The most vulnerable families in Mavinga and other rural areas usually depend on growing crops for their survival. But they have limited access to land for cultivation and other agricultural inputs. Frequently they are excluded from the decisions that affect their lives. Yet in the midst of all this darkness a hopeful beacon shines: the future lies in humble sacrifice and not in guns and mines.

What are people’s main priorities?

As I travel around the country, especially to villages, I am always confronted by a huge number of children along the road. When you pass you often hear them asking for bread. They assume that whoever comes from the city brings bread. This metaphor emphasizes the fact that their two top priorities are food security and education. Angola is a country of young people with half of its population under 16.

There are still great challenges and hard work for national reconstruction and a more inclusive democracy. A peaceful and democratized Angola seems to be the great hope for the forthcoming years. I can see in the broken villages of Angola people longing for peace.

Mavinga is sometimes described as a remote part of Angola. Does it feel remote? Are people’s hopes and problems similar to those living in Luanda?

During the colonial era Mavinga was called the “lands of the end of the world,” and it is not easy to reach the area. The quietness, the presence of big wild animals and singing of birds on one hand, and the lack access to products such soap and sugar on the other makes it feel remote. Things are very different from Luanda. There is no clean drinking water, no petrol station or bank.

Their hospitality, the sense of belonging, the willingness to work toward a better future, children’s remarkable capacity for forgiveness, their appetite for education, their resilience and sheer determination to make a better life for themselves makes people living in Mavinga different from those in Luanda.

Luanda is overcrowded due to the huge influx of people during the war, but there has been no growth in services and infrastructure. There are few formal employment opportunities, and people have to put up with poor housing, roads, drainage and sewage systems. There is rubbish and stagnant water on the streets

There seems to be satisfaction that the electoral registration process was eventually a success. What was the registration process like in Mavinga?

In general I can affirm that the process of electoral registration was a success. The fear in peoples’ minds at the beginning of the process has given way to optimism. There is no doubt that the strong engagement by the churches and civil society in mobilization and education during registration contributed greatly to the decrease in fear that reigned in the heart of the population.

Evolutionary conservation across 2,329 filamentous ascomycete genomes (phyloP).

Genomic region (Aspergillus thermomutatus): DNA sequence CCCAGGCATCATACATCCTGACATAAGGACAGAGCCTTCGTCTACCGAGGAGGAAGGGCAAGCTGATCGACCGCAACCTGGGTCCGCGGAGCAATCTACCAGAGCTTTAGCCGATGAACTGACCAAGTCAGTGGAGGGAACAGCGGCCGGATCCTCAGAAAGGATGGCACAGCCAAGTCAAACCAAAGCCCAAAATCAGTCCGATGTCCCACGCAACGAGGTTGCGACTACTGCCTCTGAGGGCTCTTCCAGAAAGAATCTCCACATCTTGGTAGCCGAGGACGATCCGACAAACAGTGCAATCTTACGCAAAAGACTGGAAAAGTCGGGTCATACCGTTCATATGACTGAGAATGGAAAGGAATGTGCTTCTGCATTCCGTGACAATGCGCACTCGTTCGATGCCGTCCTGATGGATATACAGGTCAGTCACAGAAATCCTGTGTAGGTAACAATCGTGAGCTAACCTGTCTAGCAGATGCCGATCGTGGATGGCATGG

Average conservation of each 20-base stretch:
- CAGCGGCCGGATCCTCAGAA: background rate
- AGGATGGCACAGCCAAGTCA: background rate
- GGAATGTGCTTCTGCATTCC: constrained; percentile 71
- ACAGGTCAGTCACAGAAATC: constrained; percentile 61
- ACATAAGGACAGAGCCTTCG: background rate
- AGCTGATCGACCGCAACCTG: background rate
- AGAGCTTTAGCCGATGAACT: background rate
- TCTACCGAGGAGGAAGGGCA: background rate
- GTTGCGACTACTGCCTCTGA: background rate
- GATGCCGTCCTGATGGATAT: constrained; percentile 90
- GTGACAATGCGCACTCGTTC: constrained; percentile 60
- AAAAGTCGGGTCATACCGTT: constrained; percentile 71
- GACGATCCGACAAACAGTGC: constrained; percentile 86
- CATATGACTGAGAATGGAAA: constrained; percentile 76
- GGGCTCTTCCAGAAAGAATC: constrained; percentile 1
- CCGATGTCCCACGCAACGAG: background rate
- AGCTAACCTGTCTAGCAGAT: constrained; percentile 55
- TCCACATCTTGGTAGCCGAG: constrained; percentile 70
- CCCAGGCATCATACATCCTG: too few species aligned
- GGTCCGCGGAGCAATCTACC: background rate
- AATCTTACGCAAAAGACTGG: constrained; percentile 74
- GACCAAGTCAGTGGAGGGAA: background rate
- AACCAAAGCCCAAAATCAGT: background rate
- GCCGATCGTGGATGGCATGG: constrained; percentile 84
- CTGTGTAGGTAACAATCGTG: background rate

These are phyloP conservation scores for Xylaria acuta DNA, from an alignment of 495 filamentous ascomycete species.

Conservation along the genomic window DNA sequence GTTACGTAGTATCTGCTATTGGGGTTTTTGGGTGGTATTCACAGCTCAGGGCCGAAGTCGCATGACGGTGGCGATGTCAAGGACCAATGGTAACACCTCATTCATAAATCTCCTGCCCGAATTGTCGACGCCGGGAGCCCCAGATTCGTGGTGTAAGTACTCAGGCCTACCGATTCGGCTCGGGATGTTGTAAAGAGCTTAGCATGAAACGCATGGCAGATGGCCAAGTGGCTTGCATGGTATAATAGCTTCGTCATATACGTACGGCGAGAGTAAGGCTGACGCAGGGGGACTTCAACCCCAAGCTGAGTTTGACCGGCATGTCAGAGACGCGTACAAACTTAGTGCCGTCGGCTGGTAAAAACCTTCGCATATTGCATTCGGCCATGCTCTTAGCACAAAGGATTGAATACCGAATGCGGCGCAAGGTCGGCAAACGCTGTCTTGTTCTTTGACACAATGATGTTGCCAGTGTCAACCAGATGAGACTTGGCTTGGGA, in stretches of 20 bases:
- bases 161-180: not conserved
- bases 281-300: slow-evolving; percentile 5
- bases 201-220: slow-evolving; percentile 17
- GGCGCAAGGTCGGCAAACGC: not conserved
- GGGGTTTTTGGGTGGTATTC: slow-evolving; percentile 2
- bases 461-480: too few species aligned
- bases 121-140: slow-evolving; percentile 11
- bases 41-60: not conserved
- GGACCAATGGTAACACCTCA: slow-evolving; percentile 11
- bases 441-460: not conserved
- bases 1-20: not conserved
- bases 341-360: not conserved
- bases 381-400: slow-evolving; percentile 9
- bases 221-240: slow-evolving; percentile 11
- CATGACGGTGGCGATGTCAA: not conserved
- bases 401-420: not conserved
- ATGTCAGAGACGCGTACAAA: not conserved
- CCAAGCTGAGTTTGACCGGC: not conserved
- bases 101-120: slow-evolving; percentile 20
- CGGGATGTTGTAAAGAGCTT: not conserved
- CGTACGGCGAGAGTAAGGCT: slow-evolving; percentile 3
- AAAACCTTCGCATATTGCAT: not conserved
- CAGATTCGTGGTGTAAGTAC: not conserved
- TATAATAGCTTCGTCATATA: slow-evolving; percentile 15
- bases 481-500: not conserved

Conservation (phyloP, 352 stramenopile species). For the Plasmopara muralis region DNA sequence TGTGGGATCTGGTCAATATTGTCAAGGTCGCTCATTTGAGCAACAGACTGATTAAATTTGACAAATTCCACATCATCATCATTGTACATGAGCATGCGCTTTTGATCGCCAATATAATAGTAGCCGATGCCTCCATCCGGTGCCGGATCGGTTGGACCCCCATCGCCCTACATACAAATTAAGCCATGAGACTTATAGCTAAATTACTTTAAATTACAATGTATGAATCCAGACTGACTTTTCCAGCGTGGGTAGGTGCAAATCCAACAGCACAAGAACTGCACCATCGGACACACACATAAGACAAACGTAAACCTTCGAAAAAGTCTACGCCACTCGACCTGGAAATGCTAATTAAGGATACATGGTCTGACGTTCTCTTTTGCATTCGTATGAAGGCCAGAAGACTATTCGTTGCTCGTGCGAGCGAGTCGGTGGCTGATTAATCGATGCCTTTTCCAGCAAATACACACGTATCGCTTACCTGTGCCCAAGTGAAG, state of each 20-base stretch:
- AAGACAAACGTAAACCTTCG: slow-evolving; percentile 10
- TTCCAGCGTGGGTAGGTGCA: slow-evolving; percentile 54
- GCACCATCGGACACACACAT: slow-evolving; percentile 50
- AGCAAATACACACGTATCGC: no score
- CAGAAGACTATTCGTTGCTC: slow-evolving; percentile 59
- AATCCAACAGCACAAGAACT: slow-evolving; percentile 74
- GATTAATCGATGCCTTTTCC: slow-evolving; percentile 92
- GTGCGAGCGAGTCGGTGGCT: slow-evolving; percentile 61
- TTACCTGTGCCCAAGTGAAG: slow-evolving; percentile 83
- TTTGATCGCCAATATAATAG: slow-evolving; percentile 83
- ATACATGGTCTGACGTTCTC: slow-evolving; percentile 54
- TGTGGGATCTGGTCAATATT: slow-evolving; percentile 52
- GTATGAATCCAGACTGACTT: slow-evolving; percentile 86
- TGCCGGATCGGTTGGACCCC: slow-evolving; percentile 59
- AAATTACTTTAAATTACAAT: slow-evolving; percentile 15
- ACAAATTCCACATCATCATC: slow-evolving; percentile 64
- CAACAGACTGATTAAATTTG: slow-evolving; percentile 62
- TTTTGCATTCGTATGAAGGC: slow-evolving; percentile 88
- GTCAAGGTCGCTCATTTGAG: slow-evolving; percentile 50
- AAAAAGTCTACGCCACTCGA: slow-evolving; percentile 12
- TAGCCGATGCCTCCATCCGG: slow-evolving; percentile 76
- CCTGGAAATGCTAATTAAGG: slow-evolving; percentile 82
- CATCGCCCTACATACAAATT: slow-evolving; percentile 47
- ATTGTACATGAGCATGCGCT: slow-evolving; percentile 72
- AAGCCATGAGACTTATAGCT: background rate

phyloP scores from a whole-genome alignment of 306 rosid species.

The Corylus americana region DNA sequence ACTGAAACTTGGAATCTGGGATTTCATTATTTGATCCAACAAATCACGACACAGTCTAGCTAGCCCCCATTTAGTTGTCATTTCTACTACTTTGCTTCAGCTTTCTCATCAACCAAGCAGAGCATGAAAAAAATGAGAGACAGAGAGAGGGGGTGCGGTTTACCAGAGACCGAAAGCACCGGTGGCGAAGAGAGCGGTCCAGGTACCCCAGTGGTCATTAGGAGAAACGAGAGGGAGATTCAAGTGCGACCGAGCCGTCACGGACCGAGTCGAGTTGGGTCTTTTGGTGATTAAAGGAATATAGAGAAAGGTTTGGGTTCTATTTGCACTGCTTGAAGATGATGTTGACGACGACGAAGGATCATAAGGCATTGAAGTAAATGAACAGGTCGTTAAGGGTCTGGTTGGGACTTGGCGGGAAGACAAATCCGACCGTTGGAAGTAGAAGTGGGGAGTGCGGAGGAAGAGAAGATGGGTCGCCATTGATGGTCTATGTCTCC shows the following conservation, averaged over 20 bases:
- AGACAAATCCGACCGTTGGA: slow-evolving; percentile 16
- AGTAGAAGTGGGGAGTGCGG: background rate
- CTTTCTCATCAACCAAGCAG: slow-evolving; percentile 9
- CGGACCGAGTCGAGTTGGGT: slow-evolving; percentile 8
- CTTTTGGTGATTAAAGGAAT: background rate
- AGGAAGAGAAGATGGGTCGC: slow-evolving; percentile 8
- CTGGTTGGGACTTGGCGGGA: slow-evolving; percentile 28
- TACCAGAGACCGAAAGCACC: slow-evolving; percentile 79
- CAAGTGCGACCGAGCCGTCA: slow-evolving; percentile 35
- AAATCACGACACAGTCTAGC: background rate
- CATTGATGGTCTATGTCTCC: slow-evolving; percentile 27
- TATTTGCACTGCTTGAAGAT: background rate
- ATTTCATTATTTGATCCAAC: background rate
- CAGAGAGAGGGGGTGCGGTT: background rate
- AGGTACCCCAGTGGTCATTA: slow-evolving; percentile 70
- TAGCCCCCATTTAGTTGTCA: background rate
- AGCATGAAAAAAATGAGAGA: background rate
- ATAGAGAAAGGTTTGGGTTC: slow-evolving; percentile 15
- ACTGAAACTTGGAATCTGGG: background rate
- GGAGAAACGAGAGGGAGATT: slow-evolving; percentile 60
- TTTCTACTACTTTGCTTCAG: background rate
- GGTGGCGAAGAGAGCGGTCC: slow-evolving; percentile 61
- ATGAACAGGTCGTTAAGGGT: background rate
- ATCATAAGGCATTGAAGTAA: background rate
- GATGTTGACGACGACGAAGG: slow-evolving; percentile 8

Furthermore the strong engagement of the government and non-governmental institutions encouraged more than 8 million of Angolans to register for the forthcoming elections.

Mavinga received registration brigades transported by airplanes. In my view the process had a better and very different ending compared to the one that I personally observed in 1992.

For many Angolans elections are synonyms of disturbance and war. The majority of the population wants to vote. However, without a clear definition of the quality of the electoral process and the guarantee that those criteria are accomplished, some elections can cause more problems than they solve.

International lessons on elections in post-conflict situations demonstrate that the quality of democracy gets better when there exists competition and pluralism in the political sphere. Legitimating the “new” political order, the possibility to choose representatives at the local, provincial and national level, is an unequivocal sign that the causes that led to the conflict have been eliminated and that there is a genuine move from bullets to votes.

There is a need to create a culture of peace and tolerance during the elections, so we need an agreement on acceptable conduct. Verbal violence in the media could be a problem. So could sensationalism and tendentious coverage by an insufficiently responsible independent media. It is important that press coverage of the elections is subject to a Code of Conduct to promote justness.

Are there examples in Africa that you think Angola’s political parties could learn from?

The experiences of South Africa in the post apartheid era as well as the recent show of internal democracy in the ANC could be encouraging examples. In Mozambique our brother country has given us amazing examples of how to transform inhabitants into citizens. This transformation process is very important in the current context of Angola. However, the construction and consolidation of peace is not a linear process. There are no straightforward recipes to follow. We need to research to know at each step the right direction that we should tread

From the Angola Peace Monitor via AfricaFiles
Reposted with permission